The real beginning of cognitive science of religion can be dated to the 1990s, however. During that decade a large number of highly influential books and articles were published which helped to lay the foundations of cognitive science of religion. These included Rethinking Religion: Connecting Cognition and Culture and Bringing Ritual to Mind: Psychological Foundations of Cultural Forms by E. Thomas Lawson and Robert McCauley, Naturalness of Religious Ideas by Pascal Boyer, Inside the Cult and Arguments and Icons by Harvey Whitehouse, and Guthrie’s book-length development of his earlier theories in Faces in the Clouds. In the 1990s, these and other researchers, who had been working independently in a variety of different disciplines, discovered each other’s work and found valuable parallels between their approaches, with the result that something of a self-aware research tradition began to coalesce. By 2000, the field was well-enough defined for Justin L. Barrett to coin the term ‘cognitive science of religion’ in his article “Exploring the natural foundations of religion”.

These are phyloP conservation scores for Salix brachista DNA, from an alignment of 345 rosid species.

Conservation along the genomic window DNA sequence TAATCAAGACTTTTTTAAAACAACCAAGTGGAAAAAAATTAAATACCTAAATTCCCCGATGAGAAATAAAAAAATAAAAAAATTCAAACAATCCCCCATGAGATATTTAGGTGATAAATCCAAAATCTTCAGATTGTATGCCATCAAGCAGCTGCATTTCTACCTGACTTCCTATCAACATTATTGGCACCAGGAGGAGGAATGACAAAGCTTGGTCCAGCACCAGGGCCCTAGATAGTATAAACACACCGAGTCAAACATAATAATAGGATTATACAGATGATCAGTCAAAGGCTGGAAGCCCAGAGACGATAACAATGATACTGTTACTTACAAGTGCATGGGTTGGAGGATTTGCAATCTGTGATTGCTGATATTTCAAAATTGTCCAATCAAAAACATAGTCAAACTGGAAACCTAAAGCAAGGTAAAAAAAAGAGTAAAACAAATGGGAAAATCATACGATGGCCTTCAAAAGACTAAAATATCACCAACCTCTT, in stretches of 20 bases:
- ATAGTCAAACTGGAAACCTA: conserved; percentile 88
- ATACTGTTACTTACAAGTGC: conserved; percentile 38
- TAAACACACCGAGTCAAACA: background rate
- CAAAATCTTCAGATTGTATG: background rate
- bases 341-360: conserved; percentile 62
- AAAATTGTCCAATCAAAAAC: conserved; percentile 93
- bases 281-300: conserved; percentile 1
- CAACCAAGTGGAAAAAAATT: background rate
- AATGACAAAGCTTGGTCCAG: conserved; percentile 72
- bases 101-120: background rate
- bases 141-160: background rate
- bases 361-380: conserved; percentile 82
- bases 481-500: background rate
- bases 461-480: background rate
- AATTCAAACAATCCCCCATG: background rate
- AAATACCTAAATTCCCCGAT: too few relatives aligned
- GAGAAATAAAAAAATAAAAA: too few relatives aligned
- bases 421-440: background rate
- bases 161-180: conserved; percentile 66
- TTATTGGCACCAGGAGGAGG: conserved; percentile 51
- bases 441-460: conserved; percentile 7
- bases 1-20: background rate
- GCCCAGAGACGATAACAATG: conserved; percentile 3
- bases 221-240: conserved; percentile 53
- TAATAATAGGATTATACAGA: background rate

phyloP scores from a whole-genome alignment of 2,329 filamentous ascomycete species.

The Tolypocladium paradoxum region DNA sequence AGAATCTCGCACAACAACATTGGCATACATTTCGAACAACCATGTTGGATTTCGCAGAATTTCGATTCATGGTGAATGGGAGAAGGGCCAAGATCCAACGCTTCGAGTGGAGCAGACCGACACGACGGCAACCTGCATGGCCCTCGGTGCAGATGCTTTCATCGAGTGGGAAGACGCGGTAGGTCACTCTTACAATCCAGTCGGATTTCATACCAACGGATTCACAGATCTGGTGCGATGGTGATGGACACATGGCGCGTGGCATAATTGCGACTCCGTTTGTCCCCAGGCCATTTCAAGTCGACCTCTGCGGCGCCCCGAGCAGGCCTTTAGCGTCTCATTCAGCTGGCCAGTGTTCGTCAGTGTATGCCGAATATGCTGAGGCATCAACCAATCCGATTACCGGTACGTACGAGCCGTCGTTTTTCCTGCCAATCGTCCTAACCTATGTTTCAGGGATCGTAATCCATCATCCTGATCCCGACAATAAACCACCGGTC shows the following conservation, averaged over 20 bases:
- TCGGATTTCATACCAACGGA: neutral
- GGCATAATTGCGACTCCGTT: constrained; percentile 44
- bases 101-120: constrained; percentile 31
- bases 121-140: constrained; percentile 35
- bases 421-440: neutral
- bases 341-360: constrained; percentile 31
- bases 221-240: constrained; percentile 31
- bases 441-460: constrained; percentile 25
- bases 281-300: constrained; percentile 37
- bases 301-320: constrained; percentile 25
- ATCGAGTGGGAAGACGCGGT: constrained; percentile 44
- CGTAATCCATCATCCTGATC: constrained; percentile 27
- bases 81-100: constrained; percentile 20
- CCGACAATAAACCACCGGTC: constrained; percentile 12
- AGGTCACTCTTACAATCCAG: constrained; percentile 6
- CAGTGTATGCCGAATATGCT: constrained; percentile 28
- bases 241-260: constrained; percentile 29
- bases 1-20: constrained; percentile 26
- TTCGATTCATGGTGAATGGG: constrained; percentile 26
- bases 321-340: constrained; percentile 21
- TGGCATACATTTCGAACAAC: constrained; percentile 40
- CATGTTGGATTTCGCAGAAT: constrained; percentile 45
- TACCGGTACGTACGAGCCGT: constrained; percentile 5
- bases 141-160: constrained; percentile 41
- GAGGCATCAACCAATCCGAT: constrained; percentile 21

Since 2000, cognitive science of religion has grown, similarly to other approaches that apply evolutionary thinking to sociological phenomena. Each year more researchers become involved in the field, with theoretical and empirical developments proceeding at a very rapid pace. The field remains somewhat loosely defined, bringing together as it does researchers who come from a variety of different traditions. Much of the cohesion in the field comes not from shared detailed theoretical commitments but from a general willingness to view religion in cognitive and evolutionary terms as well as from the willingness to engage with the work of the others developing this field. A vital role in bringing together researchers is played by the International Association for the Cognitive Science of Religion, formed in 2006.
See also: Evolutionary psychology of religion